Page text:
The Atlanta Falcons exposed the 49ers in their 45-10 thrashing on Sunday: The Niners have no offense, largely because Shaun Hill is a below average NFL quarterback.
The 49ers had started 3-1 because of a strong defense that held their first four opponents to 53 points. But even then, there were signs of a coming breakdown because the offense scored only two touchdowns in each of those games.
The most telling sign came against the St. Louis Rams, the NFL’s weakest team east of Oakland. Hill struggled for most of the game as the offense scored only one touchdown against the woeful Rams in the first three quarters. The defense scored two touchdowns and special teams added another for a 35-0 win that sent 49ers fans home happy.
Until the next Sunday.
Hill started out poorly, with a tipped pass that was turned into an interception, and he completely lost his composure. Opposing teams have learned that if they put pressure on him, Hill doesn’t know how to deal with it. TV broadcasters noted that in the 49ers opener against Arizona. He ran four times for 53 yards against the Falcons, but otherwise just threw inaccurately or went down on a sack.
His one successful deep throw in five games was a 51-yard completion to Isaac Bruce against the Cardinals, when no pass rusher was in the same zip code with him and Bruce had two steps on his defender. That combination won’t happen often. When he was under pressure later in that game on a similar play, his pass wasn’t close to Bruce. When deep throws were called against the Falcons, he wasn’t close to hitting a receiver.
Some readers have compared Hill to Joe Montana, who didn’t have the strongest arm ever, but the comparison is ludicrous. Montana had some spectacular games as a collegian, most notably his comeback win in the Cotton Bowl. Hill’s collegiate career was so undistinguished, he wasn’t even drafted. Montana as a pro had great vision of the whole field, which Hill does not. Montana excelled at hitting a receiver in stride, so he could run for more yardage; even on short passes. Hill’s receivers often have to stop and wait for the pass to get to them.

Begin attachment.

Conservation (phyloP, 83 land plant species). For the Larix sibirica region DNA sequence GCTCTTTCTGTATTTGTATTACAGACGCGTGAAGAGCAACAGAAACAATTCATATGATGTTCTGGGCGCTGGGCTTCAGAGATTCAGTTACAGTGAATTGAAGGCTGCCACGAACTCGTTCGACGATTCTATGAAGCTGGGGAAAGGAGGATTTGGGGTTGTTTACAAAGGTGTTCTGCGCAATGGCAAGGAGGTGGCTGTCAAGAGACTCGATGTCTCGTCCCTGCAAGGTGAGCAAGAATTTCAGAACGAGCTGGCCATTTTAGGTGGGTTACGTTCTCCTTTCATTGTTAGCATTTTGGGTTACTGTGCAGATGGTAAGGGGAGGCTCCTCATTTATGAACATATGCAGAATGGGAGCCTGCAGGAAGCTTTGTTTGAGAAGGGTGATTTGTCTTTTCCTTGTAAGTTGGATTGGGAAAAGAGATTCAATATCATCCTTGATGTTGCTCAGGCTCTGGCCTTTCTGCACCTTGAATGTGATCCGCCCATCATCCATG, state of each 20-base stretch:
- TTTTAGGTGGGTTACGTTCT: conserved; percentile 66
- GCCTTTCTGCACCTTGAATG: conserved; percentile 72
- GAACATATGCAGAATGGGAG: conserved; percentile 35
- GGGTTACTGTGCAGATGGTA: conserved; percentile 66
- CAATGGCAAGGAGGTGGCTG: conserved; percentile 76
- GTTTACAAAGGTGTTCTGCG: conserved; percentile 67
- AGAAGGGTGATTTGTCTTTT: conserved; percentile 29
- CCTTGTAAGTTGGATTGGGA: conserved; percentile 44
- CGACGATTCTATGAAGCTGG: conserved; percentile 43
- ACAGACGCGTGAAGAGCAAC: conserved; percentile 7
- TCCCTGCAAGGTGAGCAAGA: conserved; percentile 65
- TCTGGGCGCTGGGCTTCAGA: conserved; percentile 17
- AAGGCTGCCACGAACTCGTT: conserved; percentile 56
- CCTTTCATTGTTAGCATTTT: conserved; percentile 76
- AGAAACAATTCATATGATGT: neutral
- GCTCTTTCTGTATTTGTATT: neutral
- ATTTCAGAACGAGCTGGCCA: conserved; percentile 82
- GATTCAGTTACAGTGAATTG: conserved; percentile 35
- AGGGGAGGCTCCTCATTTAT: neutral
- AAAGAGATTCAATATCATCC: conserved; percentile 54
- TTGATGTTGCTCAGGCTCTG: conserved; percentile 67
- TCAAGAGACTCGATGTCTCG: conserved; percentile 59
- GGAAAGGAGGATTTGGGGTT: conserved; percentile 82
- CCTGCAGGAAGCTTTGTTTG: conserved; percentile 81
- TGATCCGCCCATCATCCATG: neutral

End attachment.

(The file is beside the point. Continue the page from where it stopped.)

A much better comparison for Hill is with the inadequate quarterbacks between John Brodie and Montana. Remember Scott Bull, Joe Reed, Norman Snead? Of course, the 49ers were losers with all of them.
To compensate for Hill’s deficiencies, coach Mike Singletary and offensive coordinator Jimmy Raye have put together game plans which emphasized running. They work better with Frank Gore in there, and Gore will be back after this week’s bye. But NFL teams rarely get to the playoffs without better quarterbacks than Hill.
It wouldn’t surprise me to see Alex Smith as the starter at some point this season. Smith has much more physical ability than Hill, and the 49ers could open up their offense with him.
Next year, rookie Nate Davis may be in the mix; he has a strong, accurate arm and good football sense. The 49ers might also try to draft a quarterback or trade for one in the offseason.
One thing is certain: They won’t be legitimate playoff contenders until they have improved quarterbacking. Right now, they’re like a man trying to win a race on one leg.